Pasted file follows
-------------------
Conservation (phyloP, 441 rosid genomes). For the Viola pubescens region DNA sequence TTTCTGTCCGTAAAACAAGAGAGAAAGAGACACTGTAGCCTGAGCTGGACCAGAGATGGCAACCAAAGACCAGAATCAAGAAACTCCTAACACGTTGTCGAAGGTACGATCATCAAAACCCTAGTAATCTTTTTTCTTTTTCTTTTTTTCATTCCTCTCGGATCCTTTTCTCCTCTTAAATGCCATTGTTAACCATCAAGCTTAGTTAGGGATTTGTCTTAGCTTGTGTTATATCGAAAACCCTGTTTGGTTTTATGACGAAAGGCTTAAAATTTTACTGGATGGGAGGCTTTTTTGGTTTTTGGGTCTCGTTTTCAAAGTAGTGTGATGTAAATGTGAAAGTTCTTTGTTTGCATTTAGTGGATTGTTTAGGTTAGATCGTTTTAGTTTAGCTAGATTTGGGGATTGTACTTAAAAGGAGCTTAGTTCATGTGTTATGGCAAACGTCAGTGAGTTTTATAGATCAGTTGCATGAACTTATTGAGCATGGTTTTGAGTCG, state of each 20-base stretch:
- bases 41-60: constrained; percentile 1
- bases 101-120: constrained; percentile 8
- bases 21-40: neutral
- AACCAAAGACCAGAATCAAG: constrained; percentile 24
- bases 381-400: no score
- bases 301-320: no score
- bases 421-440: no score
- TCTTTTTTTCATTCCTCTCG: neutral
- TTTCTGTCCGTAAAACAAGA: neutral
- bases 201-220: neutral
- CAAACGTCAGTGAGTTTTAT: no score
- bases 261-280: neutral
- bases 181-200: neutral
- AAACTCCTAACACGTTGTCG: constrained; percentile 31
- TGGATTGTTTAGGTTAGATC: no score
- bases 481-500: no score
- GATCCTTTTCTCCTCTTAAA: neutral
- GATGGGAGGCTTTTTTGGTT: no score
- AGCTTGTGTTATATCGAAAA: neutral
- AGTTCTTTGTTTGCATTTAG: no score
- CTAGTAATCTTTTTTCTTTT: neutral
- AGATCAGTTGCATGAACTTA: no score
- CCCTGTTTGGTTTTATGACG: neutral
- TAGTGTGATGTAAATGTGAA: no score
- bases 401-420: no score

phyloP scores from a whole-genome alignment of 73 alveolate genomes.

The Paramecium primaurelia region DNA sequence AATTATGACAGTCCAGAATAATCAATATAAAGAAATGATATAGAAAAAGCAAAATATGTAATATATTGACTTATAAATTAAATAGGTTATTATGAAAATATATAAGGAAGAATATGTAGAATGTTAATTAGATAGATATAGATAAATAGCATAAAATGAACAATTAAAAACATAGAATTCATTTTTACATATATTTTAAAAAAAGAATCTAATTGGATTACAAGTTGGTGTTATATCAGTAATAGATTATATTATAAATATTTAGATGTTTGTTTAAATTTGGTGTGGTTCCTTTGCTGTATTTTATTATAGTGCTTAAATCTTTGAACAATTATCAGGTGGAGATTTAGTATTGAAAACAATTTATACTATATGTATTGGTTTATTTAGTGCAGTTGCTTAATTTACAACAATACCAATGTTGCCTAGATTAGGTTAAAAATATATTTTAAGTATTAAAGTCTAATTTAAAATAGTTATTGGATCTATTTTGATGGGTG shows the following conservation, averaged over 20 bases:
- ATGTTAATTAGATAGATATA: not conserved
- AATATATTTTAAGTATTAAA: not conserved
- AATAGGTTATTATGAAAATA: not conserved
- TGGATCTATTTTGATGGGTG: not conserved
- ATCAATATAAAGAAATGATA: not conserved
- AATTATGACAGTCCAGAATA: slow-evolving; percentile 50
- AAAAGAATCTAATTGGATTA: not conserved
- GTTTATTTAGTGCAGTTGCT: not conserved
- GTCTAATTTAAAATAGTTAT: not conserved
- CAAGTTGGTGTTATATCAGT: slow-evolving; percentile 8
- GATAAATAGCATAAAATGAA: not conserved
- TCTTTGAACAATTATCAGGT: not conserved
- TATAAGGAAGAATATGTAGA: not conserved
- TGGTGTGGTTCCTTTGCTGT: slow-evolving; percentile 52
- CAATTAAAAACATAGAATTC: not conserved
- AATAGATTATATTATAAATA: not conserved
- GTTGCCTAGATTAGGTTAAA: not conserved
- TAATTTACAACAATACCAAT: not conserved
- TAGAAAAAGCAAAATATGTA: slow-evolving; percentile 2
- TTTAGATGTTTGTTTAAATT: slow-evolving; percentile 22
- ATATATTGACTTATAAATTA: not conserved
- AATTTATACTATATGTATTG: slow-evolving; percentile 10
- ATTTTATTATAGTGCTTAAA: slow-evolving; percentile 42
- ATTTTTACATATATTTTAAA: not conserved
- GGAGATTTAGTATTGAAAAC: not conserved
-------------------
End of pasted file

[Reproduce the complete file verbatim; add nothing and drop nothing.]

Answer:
Conservation (phyloP, 441 rosid genomes). For the Viola pubescens region DNA sequence TTTCTGTCCGTAAAACAAGAGAGAAAGAGACACTGTAGCCTGAGCTGGACCAGAGATGGCAACCAAAGACCAGAATCAAGAAACTCCTAACACGTTGTCGAAGGTACGATCATCAAAACCCTAGTAATCTTTTTTCTTTTTCTTTTTTTCATTCCTCTCGGATCCTTTTCTCCTCTTAAATGCCATTGTTAACCATCAAGCTTAGTTAGGGATTTGTCTTAGCTTGTGTTATATCGAAAACCCTGTTTGGTTTTATGACGAAAGGCTTAAAATTTTACTGGATGGGAGGCTTTTTTGGTTTTTGGGTCTCGTTTTCAAAGTAGTGTGATGTAAATGTGAAAGTTCTTTGTTTGCATTTAGTGGATTGTTTAGGTTAGATCGTTTTAGTTTAGCTAGATTTGGGGATTGTACTTAAAAGGAGCTTAGTTCATGTGTTATGGCAAACGTCAGTGAGTTTTATAGATCAGTTGCATGAACTTATTGAGCATGGTTTTGAGTCG, state of each 20-base stretch:
- bases 41-60: constrained; percentile 1
- bases 101-120: constrained; percentile 8
- bases 21-40: neutral
- AACCAAAGACCAGAATCAAG: constrained; percentile 24
- bases 381-400: no score
- bases 301-320: no score
- bases 421-440: no score
- TCTTTTTTTCATTCCTCTCG: neutral
- TTTCTGTCCGTAAAACAAGA: neutral
- bases 201-220: neutral
- CAAACGTCAGTGAGTTTTAT: no score
- bases 261-280: neutral
- bases 181-200: neutral
- AAACTCCTAACACGTTGTCG: constrained; percentile 31
- TGGATTGTTTAGGTTAGATC: no score
- bases 481-500: no score
- GATCCTTTTCTCCTCTTAAA: neutral
- GATGGGAGGCTTTTTTGGTT: no score
- AGCTTGTGTTATATCGAAAA: neutral
- AGTTCTTTGTTTGCATTTAG: no score
- CTAGTAATCTTTTTTCTTTT: neutral
- AGATCAGTTGCATGAACTTA: no score
- CCCTGTTTGGTTTTATGACG: neutral
- TAGTGTGATGTAAATGTGAA: no score
- bases 401-420: no score

phyloP scores from a whole-genome alignment of 73 alveolate genomes.

The Paramecium primaurelia region DNA sequence AATTATGACAGTCCAGAATAATCAATATAAAGAAATGATATAGAAAAAGCAAAATATGTAATATATTGACTTATAAATTAAATAGGTTATTATGAAAATATATAAGGAAGAATATGTAGAATGTTAATTAGATAGATATAGATAAATAGCATAAAATGAACAATTAAAAACATAGAATTCATTTTTACATATATTTTAAAAAAAGAATCTAATTGGATTACAAGTTGGTGTTATATCAGTAATAGATTATATTATAAATATTTAGATGTTTGTTTAAATTTGGTGTGGTTCCTTTGCTGTATTTTATTATAGTGCTTAAATCTTTGAACAATTATCAGGTGGAGATTTAGTATTGAAAACAATTTATACTATATGTATTGGTTTATTTAGTGCAGTTGCTTAATTTACAACAATACCAATGTTGCCTAGATTAGGTTAAAAATATATTTTAAGTATTAAAGTCTAATTTAAAATAGTTATTGGATCTATTTTGATGGGTG shows the following conservation, averaged over 20 bases:
- ATGTTAATTAGATAGATATA: not conserved
- AATATATTTTAAGTATTAAA: not conserved
- AATAGGTTATTATGAAAATA: not conserved
- TGGATCTATTTTGATGGGTG: not conserved
- ATCAATATAAAGAAATGATA: not conserved
- AATTATGACAGTCCAGAATA: slow-evolving; percentile 50
- AAAAGAATCTAATTGGATTA: not conserved
- GTTTATTTAGTGCAGTTGCT: not conserved
- GTCTAATTTAAAATAGTTAT: not conserved
- CAAGTTGGTGTTATATCAGT: slow-evolving; percentile 8
- GATAAATAGCATAAAATGAA: not conserved
- TCTTTGAACAATTATCAGGT: not conserved
- TATAAGGAAGAATATGTAGA: not conserved
- TGGTGTGGTTCCTTTGCTGT: slow-evolving; percentile 52
- CAATTAAAAACATAGAATTC: not conserved
- AATAGATTATATTATAAATA: not conserved
- GTTGCCTAGATTAGGTTAAA: not conserved
- TAATTTACAACAATACCAAT: not conserved
- TAGAAAAAGCAAAATATGTA: slow-evolving; percentile 2
- TTTAGATGTTTGTTTAAATT: slow-evolving; percentile 22
- ATATATTGACTTATAAATTA: not conserved
- AATTTATACTATATGTATTG: slow-evolving; percentile 10
- ATTTTATTATAGTGCTTAAA: slow-evolving; percentile 42
- ATTTTTACATATATTTTAAA: not conserved
- GGAGATTTAGTATTGAAAAC: not conserved